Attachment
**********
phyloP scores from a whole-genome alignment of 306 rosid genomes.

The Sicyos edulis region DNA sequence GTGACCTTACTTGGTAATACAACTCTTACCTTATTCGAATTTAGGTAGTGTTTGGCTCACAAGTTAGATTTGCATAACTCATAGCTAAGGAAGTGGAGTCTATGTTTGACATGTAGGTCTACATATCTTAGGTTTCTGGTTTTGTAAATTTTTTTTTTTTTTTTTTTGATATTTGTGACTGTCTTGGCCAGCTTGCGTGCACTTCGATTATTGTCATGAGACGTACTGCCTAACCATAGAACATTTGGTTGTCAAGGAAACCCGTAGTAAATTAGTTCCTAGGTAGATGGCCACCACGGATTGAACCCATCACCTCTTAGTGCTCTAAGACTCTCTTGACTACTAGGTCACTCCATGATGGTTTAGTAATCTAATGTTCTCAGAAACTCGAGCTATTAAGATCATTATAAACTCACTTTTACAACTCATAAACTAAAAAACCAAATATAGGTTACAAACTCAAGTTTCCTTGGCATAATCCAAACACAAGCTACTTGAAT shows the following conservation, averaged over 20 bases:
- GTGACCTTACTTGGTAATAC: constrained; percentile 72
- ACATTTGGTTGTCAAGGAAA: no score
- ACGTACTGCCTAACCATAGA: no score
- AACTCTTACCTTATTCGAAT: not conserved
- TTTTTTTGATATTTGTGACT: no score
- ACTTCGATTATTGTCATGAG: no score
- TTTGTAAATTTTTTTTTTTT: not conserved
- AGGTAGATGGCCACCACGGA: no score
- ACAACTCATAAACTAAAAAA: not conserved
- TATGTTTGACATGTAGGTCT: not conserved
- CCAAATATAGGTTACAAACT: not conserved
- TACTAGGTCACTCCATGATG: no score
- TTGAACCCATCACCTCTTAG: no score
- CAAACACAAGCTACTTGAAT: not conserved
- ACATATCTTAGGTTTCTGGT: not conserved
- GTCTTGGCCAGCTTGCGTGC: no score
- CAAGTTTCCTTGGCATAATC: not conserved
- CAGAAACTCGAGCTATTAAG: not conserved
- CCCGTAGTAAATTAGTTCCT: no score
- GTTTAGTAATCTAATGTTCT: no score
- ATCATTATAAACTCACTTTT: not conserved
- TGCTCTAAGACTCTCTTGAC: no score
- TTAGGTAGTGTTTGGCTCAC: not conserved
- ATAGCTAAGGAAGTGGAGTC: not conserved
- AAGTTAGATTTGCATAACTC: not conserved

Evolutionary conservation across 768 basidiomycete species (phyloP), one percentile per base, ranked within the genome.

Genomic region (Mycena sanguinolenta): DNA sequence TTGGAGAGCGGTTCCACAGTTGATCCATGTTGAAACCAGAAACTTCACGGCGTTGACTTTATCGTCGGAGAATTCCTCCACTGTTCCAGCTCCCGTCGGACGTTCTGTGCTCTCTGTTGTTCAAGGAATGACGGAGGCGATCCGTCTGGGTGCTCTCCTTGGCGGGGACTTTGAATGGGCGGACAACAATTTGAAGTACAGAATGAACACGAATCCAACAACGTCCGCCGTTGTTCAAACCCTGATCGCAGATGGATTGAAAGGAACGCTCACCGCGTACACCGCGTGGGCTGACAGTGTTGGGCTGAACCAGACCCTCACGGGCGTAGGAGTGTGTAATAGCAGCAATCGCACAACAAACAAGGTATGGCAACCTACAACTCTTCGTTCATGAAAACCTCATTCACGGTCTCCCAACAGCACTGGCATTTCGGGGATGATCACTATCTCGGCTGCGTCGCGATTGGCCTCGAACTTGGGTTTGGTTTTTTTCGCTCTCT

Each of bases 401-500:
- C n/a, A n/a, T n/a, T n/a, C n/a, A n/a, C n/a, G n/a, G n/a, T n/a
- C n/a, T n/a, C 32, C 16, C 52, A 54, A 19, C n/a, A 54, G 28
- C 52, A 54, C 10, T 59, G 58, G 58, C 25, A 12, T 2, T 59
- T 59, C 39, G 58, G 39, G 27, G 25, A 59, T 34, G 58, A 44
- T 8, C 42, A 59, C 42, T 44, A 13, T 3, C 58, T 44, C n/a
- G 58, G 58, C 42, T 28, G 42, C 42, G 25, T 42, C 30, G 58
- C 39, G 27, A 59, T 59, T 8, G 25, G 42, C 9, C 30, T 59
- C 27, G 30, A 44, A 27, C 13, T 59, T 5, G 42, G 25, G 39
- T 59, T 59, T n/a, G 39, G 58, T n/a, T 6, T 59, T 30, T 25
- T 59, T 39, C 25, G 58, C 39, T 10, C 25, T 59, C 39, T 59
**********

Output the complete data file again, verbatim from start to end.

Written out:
phyloP scores from a whole-genome alignment of 306 rosid genomes.

The Sicyos edulis region DNA sequence GTGACCTTACTTGGTAATACAACTCTTACCTTATTCGAATTTAGGTAGTGTTTGGCTCACAAGTTAGATTTGCATAACTCATAGCTAAGGAAGTGGAGTCTATGTTTGACATGTAGGTCTACATATCTTAGGTTTCTGGTTTTGTAAATTTTTTTTTTTTTTTTTTTGATATTTGTGACTGTCTTGGCCAGCTTGCGTGCACTTCGATTATTGTCATGAGACGTACTGCCTAACCATAGAACATTTGGTTGTCAAGGAAACCCGTAGTAAATTAGTTCCTAGGTAGATGGCCACCACGGATTGAACCCATCACCTCTTAGTGCTCTAAGACTCTCTTGACTACTAGGTCACTCCATGATGGTTTAGTAATCTAATGTTCTCAGAAACTCGAGCTATTAAGATCATTATAAACTCACTTTTACAACTCATAAACTAAAAAACCAAATATAGGTTACAAACTCAAGTTTCCTTGGCATAATCCAAACACAAGCTACTTGAAT shows the following conservation, averaged over 20 bases:
- GTGACCTTACTTGGTAATAC: constrained; percentile 72
- ACATTTGGTTGTCAAGGAAA: no score
- ACGTACTGCCTAACCATAGA: no score
- AACTCTTACCTTATTCGAAT: not conserved
- TTTTTTTGATATTTGTGACT: no score
- ACTTCGATTATTGTCATGAG: no score
- TTTGTAAATTTTTTTTTTTT: not conserved
- AGGTAGATGGCCACCACGGA: no score
- ACAACTCATAAACTAAAAAA: not conserved
- TATGTTTGACATGTAGGTCT: not conserved
- CCAAATATAGGTTACAAACT: not conserved
- TACTAGGTCACTCCATGATG: no score
- TTGAACCCATCACCTCTTAG: no score
- CAAACACAAGCTACTTGAAT: not conserved
- ACATATCTTAGGTTTCTGGT: not conserved
- GTCTTGGCCAGCTTGCGTGC: no score
- CAAGTTTCCTTGGCATAATC: not conserved
- CAGAAACTCGAGCTATTAAG: not conserved
- CCCGTAGTAAATTAGTTCCT: no score
- GTTTAGTAATCTAATGTTCT: no score
- ATCATTATAAACTCACTTTT: not conserved
- TGCTCTAAGACTCTCTTGAC: no score
- TTAGGTAGTGTTTGGCTCAC: not conserved
- ATAGCTAAGGAAGTGGAGTC: not conserved
- AAGTTAGATTTGCATAACTC: not conserved

Evolutionary conservation across 768 basidiomycete species (phyloP), one percentile per base, ranked within the genome.

Genomic region (Mycena sanguinolenta): DNA sequence TTGGAGAGCGGTTCCACAGTTGATCCATGTTGAAACCAGAAACTTCACGGCGTTGACTTTATCGTCGGAGAATTCCTCCACTGTTCCAGCTCCCGTCGGACGTTCTGTGCTCTCTGTTGTTCAAGGAATGACGGAGGCGATCCGTCTGGGTGCTCTCCTTGGCGGGGACTTTGAATGGGCGGACAACAATTTGAAGTACAGAATGAACACGAATCCAACAACGTCCGCCGTTGTTCAAACCCTGATCGCAGATGGATTGAAAGGAACGCTCACCGCGTACACCGCGTGGGCTGACAGTGTTGGGCTGAACCAGACCCTCACGGGCGTAGGAGTGTGTAATAGCAGCAATCGCACAACAAACAAGGTATGGCAACCTACAACTCTTCGTTCATGAAAACCTCATTCACGGTCTCCCAACAGCACTGGCATTTCGGGGATGATCACTATCTCGGCTGCGTCGCGATTGGCCTCGAACTTGGGTTTGGTTTTTTTCGCTCTCT

Each of bases 401-500:
- C n/a, A n/a, T n/a, T n/a, C n/a, A n/a, C n/a, G n/a, G n/a, T n/a
- C n/a, T n/a, C 32, C 16, C 52, A 54, A 19, C n/a, A 54, G 28
- C 52, A 54, C 10, T 59, G 58, G 58, C 25, A 12, T 2, T 59
- T 59, C 39, G 58, G 39, G 27, G 25, A 59, T 34, G 58, A 44
- T 8, C 42, A 59, C 42, T 44, A 13, T 3, C 58, T 44, C n/a
- G 58, G 58, C 42, T 28, G 42, C 42, G 25, T 42, C 30, G 58
- C 39, G 27, A 59, T 59, T 8, G 25, G 42, C 9, C 30, T 59
- C 27, G 30, A 44, A 27, C 13, T 59, T 5, G 42, G 25, G 39
- T 59, T 59, T n/a, G 39, G 58, T n/a, T 6, T 59, T 30, T 25
- T 59, T 39, C 25, G 58, C 39, T 10, C 25, T 59, C 39, T 59